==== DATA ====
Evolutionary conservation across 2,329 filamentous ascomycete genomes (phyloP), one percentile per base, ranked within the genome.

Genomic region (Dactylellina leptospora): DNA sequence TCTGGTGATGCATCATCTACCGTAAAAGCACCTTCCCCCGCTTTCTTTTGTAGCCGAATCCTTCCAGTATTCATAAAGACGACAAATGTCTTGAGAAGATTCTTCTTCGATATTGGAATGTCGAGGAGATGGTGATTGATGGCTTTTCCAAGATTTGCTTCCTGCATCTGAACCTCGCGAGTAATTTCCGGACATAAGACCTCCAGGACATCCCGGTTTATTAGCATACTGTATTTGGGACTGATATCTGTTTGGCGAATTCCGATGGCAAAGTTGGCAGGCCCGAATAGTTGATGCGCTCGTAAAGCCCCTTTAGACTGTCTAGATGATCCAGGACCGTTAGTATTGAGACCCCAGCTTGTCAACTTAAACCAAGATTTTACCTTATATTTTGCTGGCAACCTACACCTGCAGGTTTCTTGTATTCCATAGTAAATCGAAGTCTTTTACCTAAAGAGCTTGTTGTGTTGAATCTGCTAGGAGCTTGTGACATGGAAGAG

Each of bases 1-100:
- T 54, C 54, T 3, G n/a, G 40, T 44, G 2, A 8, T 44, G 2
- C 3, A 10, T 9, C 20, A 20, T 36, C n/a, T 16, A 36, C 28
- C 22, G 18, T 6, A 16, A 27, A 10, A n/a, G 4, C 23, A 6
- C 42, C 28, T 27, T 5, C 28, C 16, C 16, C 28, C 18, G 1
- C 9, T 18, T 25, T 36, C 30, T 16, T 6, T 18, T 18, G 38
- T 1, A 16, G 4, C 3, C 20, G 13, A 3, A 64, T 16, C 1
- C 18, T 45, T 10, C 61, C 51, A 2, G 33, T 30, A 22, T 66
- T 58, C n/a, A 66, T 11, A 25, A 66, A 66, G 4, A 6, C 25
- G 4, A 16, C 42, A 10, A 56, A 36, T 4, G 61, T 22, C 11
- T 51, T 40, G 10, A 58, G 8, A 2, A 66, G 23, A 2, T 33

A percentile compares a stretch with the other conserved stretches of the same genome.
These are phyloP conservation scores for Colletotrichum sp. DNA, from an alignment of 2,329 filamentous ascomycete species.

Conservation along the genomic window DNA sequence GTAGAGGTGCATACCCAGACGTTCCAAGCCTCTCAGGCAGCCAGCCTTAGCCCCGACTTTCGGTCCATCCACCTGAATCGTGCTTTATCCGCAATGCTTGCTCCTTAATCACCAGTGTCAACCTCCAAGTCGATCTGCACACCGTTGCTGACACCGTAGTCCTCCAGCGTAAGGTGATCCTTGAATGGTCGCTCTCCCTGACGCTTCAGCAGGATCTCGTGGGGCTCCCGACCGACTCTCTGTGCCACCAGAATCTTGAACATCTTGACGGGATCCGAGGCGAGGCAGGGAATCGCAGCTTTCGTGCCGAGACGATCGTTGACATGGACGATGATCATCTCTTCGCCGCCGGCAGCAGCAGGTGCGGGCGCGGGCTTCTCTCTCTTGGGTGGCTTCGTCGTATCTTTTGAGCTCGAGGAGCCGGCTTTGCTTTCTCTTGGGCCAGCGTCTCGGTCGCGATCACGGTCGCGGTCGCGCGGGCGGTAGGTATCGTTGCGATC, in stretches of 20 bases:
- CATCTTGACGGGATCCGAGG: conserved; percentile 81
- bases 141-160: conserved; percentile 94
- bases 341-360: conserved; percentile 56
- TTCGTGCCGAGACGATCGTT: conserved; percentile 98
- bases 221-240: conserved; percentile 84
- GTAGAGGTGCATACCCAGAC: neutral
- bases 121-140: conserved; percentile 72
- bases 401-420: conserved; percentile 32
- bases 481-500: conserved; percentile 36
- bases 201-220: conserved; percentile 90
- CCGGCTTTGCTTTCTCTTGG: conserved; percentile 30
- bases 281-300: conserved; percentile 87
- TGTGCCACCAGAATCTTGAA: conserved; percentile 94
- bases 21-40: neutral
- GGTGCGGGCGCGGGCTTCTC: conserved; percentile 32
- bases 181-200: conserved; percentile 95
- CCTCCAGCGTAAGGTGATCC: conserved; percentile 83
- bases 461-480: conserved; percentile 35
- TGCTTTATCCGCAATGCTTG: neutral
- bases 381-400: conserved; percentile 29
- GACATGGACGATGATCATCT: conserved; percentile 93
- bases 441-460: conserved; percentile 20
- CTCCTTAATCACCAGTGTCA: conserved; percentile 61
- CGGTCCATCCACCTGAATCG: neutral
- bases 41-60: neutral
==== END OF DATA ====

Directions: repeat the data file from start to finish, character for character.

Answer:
Evolutionary conservation across 2,329 filamentous ascomycete genomes (phyloP), one percentile per base, ranked within the genome.

Genomic region (Dactylellina leptospora): DNA sequence TCTGGTGATGCATCATCTACCGTAAAAGCACCTTCCCCCGCTTTCTTTTGTAGCCGAATCCTTCCAGTATTCATAAAGACGACAAATGTCTTGAGAAGATTCTTCTTCGATATTGGAATGTCGAGGAGATGGTGATTGATGGCTTTTCCAAGATTTGCTTCCTGCATCTGAACCTCGCGAGTAATTTCCGGACATAAGACCTCCAGGACATCCCGGTTTATTAGCATACTGTATTTGGGACTGATATCTGTTTGGCGAATTCCGATGGCAAAGTTGGCAGGCCCGAATAGTTGATGCGCTCGTAAAGCCCCTTTAGACTGTCTAGATGATCCAGGACCGTTAGTATTGAGACCCCAGCTTGTCAACTTAAACCAAGATTTTACCTTATATTTTGCTGGCAACCTACACCTGCAGGTTTCTTGTATTCCATAGTAAATCGAAGTCTTTTACCTAAAGAGCTTGTTGTGTTGAATCTGCTAGGAGCTTGTGACATGGAAGAG

Each of bases 1-100:
- T 54, C 54, T 3, G n/a, G 40, T 44, G 2, A 8, T 44, G 2
- C 3, A 10, T 9, C 20, A 20, T 36, C n/a, T 16, A 36, C 28
- C 22, G 18, T 6, A 16, A 27, A 10, A n/a, G 4, C 23, A 6
- C 42, C 28, T 27, T 5, C 28, C 16, C 16, C 28, C 18, G 1
- C 9, T 18, T 25, T 36, C 30, T 16, T 6, T 18, T 18, G 38
- T 1, A 16, G 4, C 3, C 20, G 13, A 3, A 64, T 16, C 1
- C 18, T 45, T 10, C 61, C 51, A 2, G 33, T 30, A 22, T 66
- T 58, C n/a, A 66, T 11, A 25, A 66, A 66, G 4, A 6, C 25
- G 4, A 16, C 42, A 10, A 56, A 36, T 4, G 61, T 22, C 11
- T 51, T 40, G 10, A 58, G 8, A 2, A 66, G 23, A 2, T 33

A percentile compares a stretch with the other conserved stretches of the same genome.
These are phyloP conservation scores for Colletotrichum sp. DNA, from an alignment of 2,329 filamentous ascomycete species.

Conservation along the genomic window DNA sequence GTAGAGGTGCATACCCAGACGTTCCAAGCCTCTCAGGCAGCCAGCCTTAGCCCCGACTTTCGGTCCATCCACCTGAATCGTGCTTTATCCGCAATGCTTGCTCCTTAATCACCAGTGTCAACCTCCAAGTCGATCTGCACACCGTTGCTGACACCGTAGTCCTCCAGCGTAAGGTGATCCTTGAATGGTCGCTCTCCCTGACGCTTCAGCAGGATCTCGTGGGGCTCCCGACCGACTCTCTGTGCCACCAGAATCTTGAACATCTTGACGGGATCCGAGGCGAGGCAGGGAATCGCAGCTTTCGTGCCGAGACGATCGTTGACATGGACGATGATCATCTCTTCGCCGCCGGCAGCAGCAGGTGCGGGCGCGGGCTTCTCTCTCTTGGGTGGCTTCGTCGTATCTTTTGAGCTCGAGGAGCCGGCTTTGCTTTCTCTTGGGCCAGCGTCTCGGTCGCGATCACGGTCGCGGTCGCGCGGGCGGTAGGTATCGTTGCGATC, in stretches of 20 bases:
- CATCTTGACGGGATCCGAGG: conserved; percentile 81
- bases 141-160: conserved; percentile 94
- bases 341-360: conserved; percentile 56
- TTCGTGCCGAGACGATCGTT: conserved; percentile 98
- bases 221-240: conserved; percentile 84
- GTAGAGGTGCATACCCAGAC: neutral
- bases 121-140: conserved; percentile 72
- bases 401-420: conserved; percentile 32
- bases 481-500: conserved; percentile 36
- bases 201-220: conserved; percentile 90
- CCGGCTTTGCTTTCTCTTGG: conserved; percentile 30
- bases 281-300: conserved; percentile 87
- TGTGCCACCAGAATCTTGAA: conserved; percentile 94
- bases 21-40: neutral
- GGTGCGGGCGCGGGCTTCTC: conserved; percentile 32
- bases 181-200: conserved; percentile 95
- CCTCCAGCGTAAGGTGATCC: conserved; percentile 83
- bases 461-480: conserved; percentile 35
- TGCTTTATCCGCAATGCTTG: neutral
- bases 381-400: conserved; percentile 29
- GACATGGACGATGATCATCT: conserved; percentile 93
- bases 441-460: conserved; percentile 20
- CTCCTTAATCACCAGTGTCA: conserved; percentile 61
- CGGTCCATCCACCTGAATCG: neutral
- bases 41-60: neutral